Friday, February 02, 2007

"Mother’s daughter" ... from YOUNGBLOOD of INQUIRER.net

Mother's daughter
By Tina Geronimo Nievera
Inquirer
Last updated 01:55am (Mla time) 02/01/2007

MOTHER'S Day is still several months away, but today I suddenly feel sentimental, thinking about my childhood and my mother. I don't think I have thanked my mother enough or told her I love her often enough.

I'm 28 year old but not too old to be my mother's little princess. I'm a trial lawyer but not knowledgeable enough about my own life to make decisions on my own.

Our relationship has never been the typical mother-daughter relationship. Communication between us from the day I started to think for myself has always been "choppy" or the "cannot be reached" sort of thing. There have been no easy and spontaneous demonstrations of love like hugs and kisses, or praises for little achievements in school. And I was hungry for them. I cannot remember trying to show to my mother my own feelings for her with hugs and kisses or by saying "I love you" for whatever she did for me. I couldn't; I froze at the very thought of doing so. "Baka mapahiya ako." [I was afraid of being rejected.] Besides, there was my baby brother who was and will always be the apple of her eye.

Most of the memories I have as a child revolve around my grandmother who took care of me during most of my formative years. Because my mother was busy with her work, she was a vague and ambiguous figure to me, although I knew I came out of her womb.

No love was lost (or won) between my mother and me. I have always been the rebellious, free spirited, independent type. I probably had to dig deep into my innermost strengths to endure a childhood without feeling loved by her. I became willful, competitive and ambitious. I thought that since my "Inang" (grandmother) loved me so much, nothing else mattered.

To project that I was unaffected by this distance between my mother and me, I focused on doing well in my studies while secretly wanting to know and hear how proud she was of me. I often found myself imagining loving scenes between my mother and me, such as a sentimental reunion when I visited her or a simple "Kumusta ka?" ["How are you?"] when I called home.

At 28, I am a very tired human being, tired of putting up walls around me to protect my very emotional heart and constantly reinforcing them so that no cracks would show and so that my mother would never notice them even if they were right in front of her.

Fighting with my mother, whether face to face or on the phone, has become routine. The reasons for our squabbles range from simple to complex things involving my life. Ironically, I feel closer to her whenever we fight because that's the only time she really expresses her feelings, no matter how negative, and then I get to glimpse her heart and soul.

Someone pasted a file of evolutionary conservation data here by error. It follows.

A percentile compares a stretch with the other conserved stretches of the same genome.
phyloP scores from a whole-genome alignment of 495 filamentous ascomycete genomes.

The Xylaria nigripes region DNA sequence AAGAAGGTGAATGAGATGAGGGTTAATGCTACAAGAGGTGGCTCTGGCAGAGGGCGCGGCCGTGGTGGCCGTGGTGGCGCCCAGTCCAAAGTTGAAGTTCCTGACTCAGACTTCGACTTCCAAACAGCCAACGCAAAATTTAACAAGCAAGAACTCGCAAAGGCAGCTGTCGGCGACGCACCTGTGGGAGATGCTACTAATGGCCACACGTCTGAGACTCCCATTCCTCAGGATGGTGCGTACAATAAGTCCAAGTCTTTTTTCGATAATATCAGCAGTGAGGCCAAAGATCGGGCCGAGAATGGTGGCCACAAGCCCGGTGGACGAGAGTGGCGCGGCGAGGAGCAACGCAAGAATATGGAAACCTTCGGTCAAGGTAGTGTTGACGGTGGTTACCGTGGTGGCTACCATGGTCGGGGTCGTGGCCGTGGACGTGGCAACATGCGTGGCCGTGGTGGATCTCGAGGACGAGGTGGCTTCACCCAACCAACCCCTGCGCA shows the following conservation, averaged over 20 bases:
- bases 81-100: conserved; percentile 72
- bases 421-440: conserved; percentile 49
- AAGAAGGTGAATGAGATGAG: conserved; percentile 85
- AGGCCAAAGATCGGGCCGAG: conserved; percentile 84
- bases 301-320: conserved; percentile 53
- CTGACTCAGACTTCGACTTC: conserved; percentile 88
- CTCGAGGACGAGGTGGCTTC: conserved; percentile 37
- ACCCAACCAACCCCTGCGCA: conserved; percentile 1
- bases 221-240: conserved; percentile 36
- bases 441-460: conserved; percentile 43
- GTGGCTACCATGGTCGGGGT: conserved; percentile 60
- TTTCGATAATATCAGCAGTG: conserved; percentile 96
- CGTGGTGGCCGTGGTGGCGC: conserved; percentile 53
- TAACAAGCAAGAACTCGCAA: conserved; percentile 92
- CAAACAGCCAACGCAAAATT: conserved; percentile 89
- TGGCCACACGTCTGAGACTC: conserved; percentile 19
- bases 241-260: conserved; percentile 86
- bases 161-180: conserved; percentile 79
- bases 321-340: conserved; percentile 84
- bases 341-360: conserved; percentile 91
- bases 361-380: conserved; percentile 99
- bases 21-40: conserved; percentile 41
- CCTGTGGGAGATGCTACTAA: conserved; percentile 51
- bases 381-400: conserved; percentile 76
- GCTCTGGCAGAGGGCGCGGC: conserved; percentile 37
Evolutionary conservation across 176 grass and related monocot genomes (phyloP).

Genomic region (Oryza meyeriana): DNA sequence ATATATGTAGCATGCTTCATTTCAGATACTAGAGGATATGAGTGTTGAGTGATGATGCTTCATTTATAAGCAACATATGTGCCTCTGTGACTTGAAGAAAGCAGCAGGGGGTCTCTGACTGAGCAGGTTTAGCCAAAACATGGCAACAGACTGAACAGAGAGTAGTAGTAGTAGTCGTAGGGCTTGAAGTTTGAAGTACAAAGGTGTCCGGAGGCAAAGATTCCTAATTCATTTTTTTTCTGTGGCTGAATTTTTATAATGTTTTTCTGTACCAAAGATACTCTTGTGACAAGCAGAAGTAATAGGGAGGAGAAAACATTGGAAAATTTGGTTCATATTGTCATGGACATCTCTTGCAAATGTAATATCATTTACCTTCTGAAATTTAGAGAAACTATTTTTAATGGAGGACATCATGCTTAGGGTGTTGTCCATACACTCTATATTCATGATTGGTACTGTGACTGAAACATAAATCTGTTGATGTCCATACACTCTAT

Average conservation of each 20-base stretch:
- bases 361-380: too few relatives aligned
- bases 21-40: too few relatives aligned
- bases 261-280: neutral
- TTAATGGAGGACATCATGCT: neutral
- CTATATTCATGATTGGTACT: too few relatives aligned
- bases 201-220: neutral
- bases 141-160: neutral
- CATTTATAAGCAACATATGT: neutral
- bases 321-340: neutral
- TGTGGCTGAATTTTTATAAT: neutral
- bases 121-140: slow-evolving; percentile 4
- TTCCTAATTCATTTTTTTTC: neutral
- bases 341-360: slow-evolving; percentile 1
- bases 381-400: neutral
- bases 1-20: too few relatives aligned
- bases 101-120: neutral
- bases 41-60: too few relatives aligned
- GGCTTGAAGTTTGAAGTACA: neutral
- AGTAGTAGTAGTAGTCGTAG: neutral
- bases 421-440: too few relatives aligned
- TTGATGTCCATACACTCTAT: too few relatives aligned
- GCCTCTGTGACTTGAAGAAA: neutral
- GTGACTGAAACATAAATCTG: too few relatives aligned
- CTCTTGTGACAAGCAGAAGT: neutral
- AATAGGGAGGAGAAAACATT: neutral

What do we fight about? Mostly about my "lack of time" for her, like not being home during my free time or spending it with someone else. Lately, we have been fighting more about the person who found me and who has recently become the person I think I will marry.

During one of our ugliest fights, my mother demanded in her hair-raising voice that I choose between her and this person whom she said she would never accept (for whatever reason, she only knows). Many hurtful words were exchanged between us that night. To me, it seemed like a tsunami that had been held back for more than 20 years had broken the walls I had carefully built. And yet I let myself lose that round, realizing that I owed her my life and what I was.

I thought I couldn't have hurt her more seriously and so I moved out of my mother's house despite the strong objections of other members of our extended family. By that act, I was told, I was choosing a "stranger" over my own mother. What kind of person was I? How could I love somebody more than my own mother, my flesh and blood?

But I didn't choose anyone over her. We just both needed space.

Old wounds heal, but only after a very long time. There are wounds that have scarred me and left me unable to feel. But I feel no resentment toward my mother because even if I can never be the person she wants me to be, I know we are so much alike. She is proud as I am proud. She is strong as I am strong. She is weak as I am weak. Probably we are too much alike and we don't even realize that the likeness can no longer be disguised by the fights we have.

I am what I am today not because of the strength I imagined I had deep inside me, but because God has given me the same character traits my mother has. I am her daughter, albeit an improved version of her.

I know and recognize the sacrifices and hardships that she went through to put me through school. I know how hard it was for her to put up with me and my insensitive nature. I cannot tell her enough how grateful I am, even if she thinks everything I do confirms her belief that I am an ungrateful child. I cannot ask for her forgiveness enough, but I am truly sorry for whatever hurt, pain and suffering I have caused her. I cannot tell her I love her enough, because our differences always seem bigger than both of us. But I am most grateful and, in all humility, I ask for her forgiveness and I declare that I love her so much.

Her worst fear is that I might live an unhappy life, as she perceives her own to be an unhappy one. I pray constantly that she will find happiness and peace of mind, while she prays constantly that I will find the right partner. But I will find the right partner and live a happy life, because she has taught me many things that I didn't recognize to be useful then but do now. I will, because God has kept her and me together for more than 20 years.

Despite our differences, I am my mother's daughter. And every day is Mother's Day because not a day passes when I don't think of her.

Tina Geronimo Nievera, 28, is a trial lawyer.



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